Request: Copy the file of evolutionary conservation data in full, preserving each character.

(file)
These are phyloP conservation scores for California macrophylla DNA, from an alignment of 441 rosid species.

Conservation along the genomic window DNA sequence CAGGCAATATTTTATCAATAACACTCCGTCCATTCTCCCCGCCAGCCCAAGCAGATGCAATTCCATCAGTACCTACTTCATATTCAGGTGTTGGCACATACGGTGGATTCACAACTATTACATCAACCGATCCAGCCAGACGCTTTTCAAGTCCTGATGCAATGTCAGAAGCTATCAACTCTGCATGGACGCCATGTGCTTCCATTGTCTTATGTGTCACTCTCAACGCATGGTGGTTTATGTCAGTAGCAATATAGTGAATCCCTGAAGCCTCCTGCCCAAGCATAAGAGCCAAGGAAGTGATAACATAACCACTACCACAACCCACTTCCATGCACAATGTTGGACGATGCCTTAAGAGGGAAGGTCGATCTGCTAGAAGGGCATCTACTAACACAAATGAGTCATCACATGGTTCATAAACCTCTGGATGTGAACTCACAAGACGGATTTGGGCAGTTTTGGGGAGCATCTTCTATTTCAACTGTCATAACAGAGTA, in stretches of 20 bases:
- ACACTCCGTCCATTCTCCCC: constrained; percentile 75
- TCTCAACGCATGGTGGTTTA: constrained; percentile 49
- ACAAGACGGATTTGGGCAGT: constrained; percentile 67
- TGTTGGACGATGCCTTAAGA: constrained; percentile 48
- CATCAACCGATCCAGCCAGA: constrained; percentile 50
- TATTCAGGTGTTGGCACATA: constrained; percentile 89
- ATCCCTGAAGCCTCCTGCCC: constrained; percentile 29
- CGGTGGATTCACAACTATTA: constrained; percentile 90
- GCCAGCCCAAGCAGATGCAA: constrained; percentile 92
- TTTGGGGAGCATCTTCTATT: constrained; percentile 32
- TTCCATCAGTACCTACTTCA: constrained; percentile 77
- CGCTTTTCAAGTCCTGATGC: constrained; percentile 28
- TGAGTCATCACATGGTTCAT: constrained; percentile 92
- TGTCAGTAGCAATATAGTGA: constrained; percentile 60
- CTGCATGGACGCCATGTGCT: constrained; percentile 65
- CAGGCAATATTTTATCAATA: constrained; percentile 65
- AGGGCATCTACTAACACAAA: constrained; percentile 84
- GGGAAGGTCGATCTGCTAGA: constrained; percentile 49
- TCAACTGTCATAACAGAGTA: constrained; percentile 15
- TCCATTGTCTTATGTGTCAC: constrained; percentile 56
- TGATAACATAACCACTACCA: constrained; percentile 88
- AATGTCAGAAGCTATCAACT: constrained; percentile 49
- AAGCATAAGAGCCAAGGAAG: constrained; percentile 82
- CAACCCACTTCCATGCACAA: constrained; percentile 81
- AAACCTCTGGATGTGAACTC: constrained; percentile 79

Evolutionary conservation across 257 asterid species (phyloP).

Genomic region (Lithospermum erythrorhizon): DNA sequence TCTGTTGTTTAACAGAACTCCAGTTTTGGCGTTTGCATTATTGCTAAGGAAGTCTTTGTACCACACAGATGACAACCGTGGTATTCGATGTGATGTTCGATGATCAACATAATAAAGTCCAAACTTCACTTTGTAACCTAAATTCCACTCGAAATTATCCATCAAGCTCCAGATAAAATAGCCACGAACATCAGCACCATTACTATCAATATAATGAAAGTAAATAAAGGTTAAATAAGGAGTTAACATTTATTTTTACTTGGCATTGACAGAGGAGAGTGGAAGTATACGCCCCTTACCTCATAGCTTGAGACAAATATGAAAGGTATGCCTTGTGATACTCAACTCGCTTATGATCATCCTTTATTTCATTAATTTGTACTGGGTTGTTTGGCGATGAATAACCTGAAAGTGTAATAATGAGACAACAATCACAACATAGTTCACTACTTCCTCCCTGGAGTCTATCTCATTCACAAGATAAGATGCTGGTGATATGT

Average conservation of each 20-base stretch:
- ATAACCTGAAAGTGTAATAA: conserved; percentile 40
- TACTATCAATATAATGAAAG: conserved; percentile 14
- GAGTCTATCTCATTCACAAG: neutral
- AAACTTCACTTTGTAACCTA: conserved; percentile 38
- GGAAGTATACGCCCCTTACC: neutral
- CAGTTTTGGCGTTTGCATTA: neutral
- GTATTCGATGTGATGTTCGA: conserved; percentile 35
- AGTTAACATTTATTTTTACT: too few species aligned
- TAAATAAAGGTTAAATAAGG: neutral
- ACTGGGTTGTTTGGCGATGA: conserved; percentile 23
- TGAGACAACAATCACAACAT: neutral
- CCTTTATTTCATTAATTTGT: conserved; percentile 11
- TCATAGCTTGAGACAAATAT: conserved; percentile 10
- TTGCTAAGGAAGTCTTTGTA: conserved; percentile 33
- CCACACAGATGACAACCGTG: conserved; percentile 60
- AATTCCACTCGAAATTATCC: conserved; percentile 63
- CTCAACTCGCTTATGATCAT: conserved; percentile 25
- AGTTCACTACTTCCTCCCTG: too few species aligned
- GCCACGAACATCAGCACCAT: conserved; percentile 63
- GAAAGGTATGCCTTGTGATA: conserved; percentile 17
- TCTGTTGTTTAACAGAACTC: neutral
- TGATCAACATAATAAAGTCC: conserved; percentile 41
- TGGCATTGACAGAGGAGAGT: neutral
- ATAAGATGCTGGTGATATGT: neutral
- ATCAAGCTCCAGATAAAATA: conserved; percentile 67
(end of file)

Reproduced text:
These are phyloP conservation scores for California macrophylla DNA, from an alignment of 441 rosid species.

Conservation along the genomic window DNA sequence CAGGCAATATTTTATCAATAACACTCCGTCCATTCTCCCCGCCAGCCCAAGCAGATGCAATTCCATCAGTACCTACTTCATATTCAGGTGTTGGCACATACGGTGGATTCACAACTATTACATCAACCGATCCAGCCAGACGCTTTTCAAGTCCTGATGCAATGTCAGAAGCTATCAACTCTGCATGGACGCCATGTGCTTCCATTGTCTTATGTGTCACTCTCAACGCATGGTGGTTTATGTCAGTAGCAATATAGTGAATCCCTGAAGCCTCCTGCCCAAGCATAAGAGCCAAGGAAGTGATAACATAACCACTACCACAACCCACTTCCATGCACAATGTTGGACGATGCCTTAAGAGGGAAGGTCGATCTGCTAGAAGGGCATCTACTAACACAAATGAGTCATCACATGGTTCATAAACCTCTGGATGTGAACTCACAAGACGGATTTGGGCAGTTTTGGGGAGCATCTTCTATTTCAACTGTCATAACAGAGTA, in stretches of 20 bases:
- ACACTCCGTCCATTCTCCCC: constrained; percentile 75
- TCTCAACGCATGGTGGTTTA: constrained; percentile 49
- ACAAGACGGATTTGGGCAGT: constrained; percentile 67
- TGTTGGACGATGCCTTAAGA: constrained; percentile 48
- CATCAACCGATCCAGCCAGA: constrained; percentile 50
- TATTCAGGTGTTGGCACATA: constrained; percentile 89
- ATCCCTGAAGCCTCCTGCCC: constrained; percentile 29
- CGGTGGATTCACAACTATTA: constrained; percentile 90
- GCCAGCCCAAGCAGATGCAA: constrained; percentile 92
- TTTGGGGAGCATCTTCTATT: constrained; percentile 32
- TTCCATCAGTACCTACTTCA: constrained; percentile 77
- CGCTTTTCAAGTCCTGATGC: constrained; percentile 28
- TGAGTCATCACATGGTTCAT: constrained; percentile 92
- TGTCAGTAGCAATATAGTGA: constrained; percentile 60
- CTGCATGGACGCCATGTGCT: constrained; percentile 65
- CAGGCAATATTTTATCAATA: constrained; percentile 65
- AGGGCATCTACTAACACAAA: constrained; percentile 84
- GGGAAGGTCGATCTGCTAGA: constrained; percentile 49
- TCAACTGTCATAACAGAGTA: constrained; percentile 15
- TCCATTGTCTTATGTGTCAC: constrained; percentile 56
- TGATAACATAACCACTACCA: constrained; percentile 88
- AATGTCAGAAGCTATCAACT: constrained; percentile 49
- AAGCATAAGAGCCAAGGAAG: constrained; percentile 82
- CAACCCACTTCCATGCACAA: constrained; percentile 81
- AAACCTCTGGATGTGAACTC: constrained; percentile 79

Evolutionary conservation across 257 asterid species (phyloP).

Genomic region (Lithospermum erythrorhizon): DNA sequence TCTGTTGTTTAACAGAACTCCAGTTTTGGCGTTTGCATTATTGCTAAGGAAGTCTTTGTACCACACAGATGACAACCGTGGTATTCGATGTGATGTTCGATGATCAACATAATAAAGTCCAAACTTCACTTTGTAACCTAAATTCCACTCGAAATTATCCATCAAGCTCCAGATAAAATAGCCACGAACATCAGCACCATTACTATCAATATAATGAAAGTAAATAAAGGTTAAATAAGGAGTTAACATTTATTTTTACTTGGCATTGACAGAGGAGAGTGGAAGTATACGCCCCTTACCTCATAGCTTGAGACAAATATGAAAGGTATGCCTTGTGATACTCAACTCGCTTATGATCATCCTTTATTTCATTAATTTGTACTGGGTTGTTTGGCGATGAATAACCTGAAAGTGTAATAATGAGACAACAATCACAACATAGTTCACTACTTCCTCCCTGGAGTCTATCTCATTCACAAGATAAGATGCTGGTGATATGT

Average conservation of each 20-base stretch:
- ATAACCTGAAAGTGTAATAA: conserved; percentile 40
- TACTATCAATATAATGAAAG: conserved; percentile 14
- GAGTCTATCTCATTCACAAG: neutral
- AAACTTCACTTTGTAACCTA: conserved; percentile 38
- GGAAGTATACGCCCCTTACC: neutral
- CAGTTTTGGCGTTTGCATTA: neutral
- GTATTCGATGTGATGTTCGA: conserved; percentile 35
- AGTTAACATTTATTTTTACT: too few species aligned
- TAAATAAAGGTTAAATAAGG: neutral
- ACTGGGTTGTTTGGCGATGA: conserved; percentile 23
- TGAGACAACAATCACAACAT: neutral
- CCTTTATTTCATTAATTTGT: conserved; percentile 11
- TCATAGCTTGAGACAAATAT: conserved; percentile 10
- TTGCTAAGGAAGTCTTTGTA: conserved; percentile 33
- CCACACAGATGACAACCGTG: conserved; percentile 60
- AATTCCACTCGAAATTATCC: conserved; percentile 63
- CTCAACTCGCTTATGATCAT: conserved; percentile 25
- AGTTCACTACTTCCTCCCTG: too few species aligned
- GCCACGAACATCAGCACCAT: conserved; percentile 63
- GAAAGGTATGCCTTGTGATA: conserved; percentile 17
- TCTGTTGTTTAACAGAACTC: neutral
- TGATCAACATAATAAAGTCC: conserved; percentile 41
- TGGCATTGACAGAGGAGAGT: neutral
- ATAAGATGCTGGTGATATGT: neutral
- ATCAAGCTCCAGATAAAATA: conserved; percentile 67